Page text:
A summer-long grass roots campaign to “Bring Sparky Home” began this week.
A larger-than-life bronze statue of Sen. Spark Matsunaga is in its final stages of completion in San Francisco and Mark Jeffers of the Storybook Theatre of Hawai‘i is leading the charge to bring it home.
“It’s the idea to bring home the home-town hero and tell his story,” Jeffers said. “That’s what Storybook Theatre is; we try to find good stories and deliver those good stories to young people.”
The statue is one of two key features of the Spark M. Matsunaga Children’s Garden of Peace located in back of the Storybook Theatre.
“Lots of people here watched this project grow up since last February’s (2007) ground breaking,” Jeffers said.
The garden is 75 percent complete. A Japanese bridge crosses a stream where koi and ducks were added this week. At the head of the stream is a waterfall that has been running to allow it to go through its cycles of adaptation. The gazebo is ready to be the site of classes for children. The stage is waiting for the grass to grow.
The second key feature of the garden is Kevin’s Gate. The gate is named after its designer, the late Kevin N.P. Chun. It is the last project this award-winning architect designed before passing. This “whimsical” gate includes a door especially designed for children to use.
Money raised during the campaign will also help to defray the cost of constructing the gate. The three-pronged campaign includes coin boxes located at various Westside businesses, a weekly silent auction and a mail-in newsletter.
“(By) putting coins in a box, (people) can say that they contributed to bringing Sparky home and helping to tell his story,” Jeffers said. “It’s a gift in perpetuity for Kaua‘i’s children.”
The silent auction will be held at the Storybook Theatre. Each Monday the silent auction table will have about a dozen items up for bid. Anyone can write his or her name, telephone number and bid. Bids can be updated during the week. The winning bid will be circled and announced at 8 p.m. during Hanapepe Art Night. Winners will also be notified via phone.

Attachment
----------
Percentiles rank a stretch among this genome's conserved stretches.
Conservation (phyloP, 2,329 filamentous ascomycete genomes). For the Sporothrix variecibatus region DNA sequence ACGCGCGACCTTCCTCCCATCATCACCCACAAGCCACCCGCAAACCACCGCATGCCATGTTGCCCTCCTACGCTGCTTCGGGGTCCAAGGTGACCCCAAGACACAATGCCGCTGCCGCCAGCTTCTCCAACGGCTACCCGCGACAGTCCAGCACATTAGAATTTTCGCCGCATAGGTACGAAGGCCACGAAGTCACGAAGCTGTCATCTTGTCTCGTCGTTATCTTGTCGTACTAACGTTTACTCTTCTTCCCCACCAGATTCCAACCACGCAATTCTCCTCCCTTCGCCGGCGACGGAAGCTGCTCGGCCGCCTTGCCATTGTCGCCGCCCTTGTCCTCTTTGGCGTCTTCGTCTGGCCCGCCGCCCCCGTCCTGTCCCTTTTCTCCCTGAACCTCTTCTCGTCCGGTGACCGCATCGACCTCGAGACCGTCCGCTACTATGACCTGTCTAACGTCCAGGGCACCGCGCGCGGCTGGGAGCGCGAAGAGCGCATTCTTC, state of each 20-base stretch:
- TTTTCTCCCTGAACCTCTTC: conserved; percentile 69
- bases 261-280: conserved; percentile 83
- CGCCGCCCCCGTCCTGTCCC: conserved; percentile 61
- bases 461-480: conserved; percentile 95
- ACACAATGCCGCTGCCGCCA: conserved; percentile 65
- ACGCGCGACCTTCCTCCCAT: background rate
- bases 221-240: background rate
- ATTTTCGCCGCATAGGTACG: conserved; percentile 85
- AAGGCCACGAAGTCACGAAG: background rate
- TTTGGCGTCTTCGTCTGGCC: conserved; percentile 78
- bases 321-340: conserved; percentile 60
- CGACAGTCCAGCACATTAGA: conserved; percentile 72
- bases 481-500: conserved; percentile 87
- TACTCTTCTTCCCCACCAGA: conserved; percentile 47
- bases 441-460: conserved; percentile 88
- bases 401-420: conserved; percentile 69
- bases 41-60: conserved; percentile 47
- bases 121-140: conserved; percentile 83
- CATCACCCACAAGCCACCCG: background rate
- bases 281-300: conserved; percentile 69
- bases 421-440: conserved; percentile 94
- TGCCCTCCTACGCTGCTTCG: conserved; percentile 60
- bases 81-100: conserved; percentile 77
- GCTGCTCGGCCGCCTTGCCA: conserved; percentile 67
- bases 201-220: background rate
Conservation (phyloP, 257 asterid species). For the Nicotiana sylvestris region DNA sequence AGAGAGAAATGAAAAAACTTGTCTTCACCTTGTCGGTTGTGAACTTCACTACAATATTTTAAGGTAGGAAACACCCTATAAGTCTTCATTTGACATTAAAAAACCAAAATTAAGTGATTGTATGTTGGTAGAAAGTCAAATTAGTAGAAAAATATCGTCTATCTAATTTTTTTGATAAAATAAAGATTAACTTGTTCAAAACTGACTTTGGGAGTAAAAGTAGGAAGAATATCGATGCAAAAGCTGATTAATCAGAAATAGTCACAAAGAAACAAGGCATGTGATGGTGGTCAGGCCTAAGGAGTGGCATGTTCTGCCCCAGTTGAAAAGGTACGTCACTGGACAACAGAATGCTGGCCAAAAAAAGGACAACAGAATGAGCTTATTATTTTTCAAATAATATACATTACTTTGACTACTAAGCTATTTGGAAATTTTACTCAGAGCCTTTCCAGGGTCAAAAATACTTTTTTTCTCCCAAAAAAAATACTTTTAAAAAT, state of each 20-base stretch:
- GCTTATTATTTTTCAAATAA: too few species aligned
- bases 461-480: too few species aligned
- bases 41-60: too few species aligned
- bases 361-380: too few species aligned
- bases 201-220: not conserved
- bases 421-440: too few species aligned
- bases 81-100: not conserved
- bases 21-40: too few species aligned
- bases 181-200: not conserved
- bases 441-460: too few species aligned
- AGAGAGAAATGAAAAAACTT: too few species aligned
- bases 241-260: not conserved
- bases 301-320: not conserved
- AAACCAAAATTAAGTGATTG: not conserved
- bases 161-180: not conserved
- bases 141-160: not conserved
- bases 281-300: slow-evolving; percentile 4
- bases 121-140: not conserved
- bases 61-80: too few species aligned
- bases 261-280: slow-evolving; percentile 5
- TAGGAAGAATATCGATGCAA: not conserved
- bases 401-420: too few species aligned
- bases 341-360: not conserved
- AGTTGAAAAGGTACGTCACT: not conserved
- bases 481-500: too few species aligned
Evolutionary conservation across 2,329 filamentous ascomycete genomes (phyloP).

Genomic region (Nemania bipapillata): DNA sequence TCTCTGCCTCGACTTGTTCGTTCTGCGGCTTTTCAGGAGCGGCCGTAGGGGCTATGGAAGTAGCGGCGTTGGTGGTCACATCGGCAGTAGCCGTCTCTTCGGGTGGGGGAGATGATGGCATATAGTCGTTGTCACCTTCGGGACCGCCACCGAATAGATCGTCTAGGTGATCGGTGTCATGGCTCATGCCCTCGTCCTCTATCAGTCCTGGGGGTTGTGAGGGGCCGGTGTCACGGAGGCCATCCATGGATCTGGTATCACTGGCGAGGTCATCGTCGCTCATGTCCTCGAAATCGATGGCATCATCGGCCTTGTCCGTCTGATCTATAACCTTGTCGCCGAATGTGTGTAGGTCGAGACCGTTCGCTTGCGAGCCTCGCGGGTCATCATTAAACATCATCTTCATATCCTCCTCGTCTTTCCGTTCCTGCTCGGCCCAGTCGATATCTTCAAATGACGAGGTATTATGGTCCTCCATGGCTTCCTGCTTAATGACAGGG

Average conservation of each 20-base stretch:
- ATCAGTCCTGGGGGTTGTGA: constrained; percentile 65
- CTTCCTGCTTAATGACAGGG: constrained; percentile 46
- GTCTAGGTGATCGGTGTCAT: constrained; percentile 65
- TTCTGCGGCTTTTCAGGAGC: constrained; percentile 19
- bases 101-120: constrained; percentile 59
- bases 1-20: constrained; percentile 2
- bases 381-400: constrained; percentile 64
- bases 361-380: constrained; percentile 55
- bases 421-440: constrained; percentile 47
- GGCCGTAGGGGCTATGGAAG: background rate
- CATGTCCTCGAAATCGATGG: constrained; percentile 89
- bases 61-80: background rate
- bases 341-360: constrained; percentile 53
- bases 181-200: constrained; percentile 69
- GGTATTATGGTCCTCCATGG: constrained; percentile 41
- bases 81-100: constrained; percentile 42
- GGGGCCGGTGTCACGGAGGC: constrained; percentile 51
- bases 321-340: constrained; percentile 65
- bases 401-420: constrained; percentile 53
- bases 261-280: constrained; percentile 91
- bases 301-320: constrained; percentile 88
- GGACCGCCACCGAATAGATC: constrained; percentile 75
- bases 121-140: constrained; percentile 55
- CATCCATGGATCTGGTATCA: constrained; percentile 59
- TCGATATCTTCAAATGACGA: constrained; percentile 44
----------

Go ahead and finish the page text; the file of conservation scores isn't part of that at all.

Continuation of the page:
“The best way to begin to learn about peace is to look at someone who is a model for us,” Jeffers said. The former U.S. senator grew up in Hanapepe.
“He is a normal person who did something extraordinary with his life,” Jeffers said. “Sparky had a mission to accomplish and when he went to Washington he discovered his bigger mission, which I think was world peace.”
Senator Matsunaga was Chairman of the Commission which led to the establishment of the U.S. Institute of Peace in 1984. The University of Hawai‘i at Manoa established its Institute for Peace in 1985.
The Spark M. Matsunaga Institute for Peace Web site says that “Matsunaga expressed his hope that ‘every student enrolled in Hawai‘i’s public university system will be exposed to peace studies.’”
Jeffers said he has a grants-in-aid submitted to work on the development of a peace curriculum for younger children.
Jeffers plans to do a documentary on Matsunaga. Along with interpretive signage, trained docents and performing arts, he hopes that when everything is completed, visitors can leave the garden with an “interpretive experience.”
A dedication of the garden is planned for July 27. Jeffers hopes the garden will be ready to open to the public in February. It depends on the success of the summer campaign to “Bring Sparky Home.”
• Cynthia Matsuoka is a freelance writer for The Garden Island and former principal of Chiefess Kamakahelei Middle School. She can be reached by e-mail at email@example.com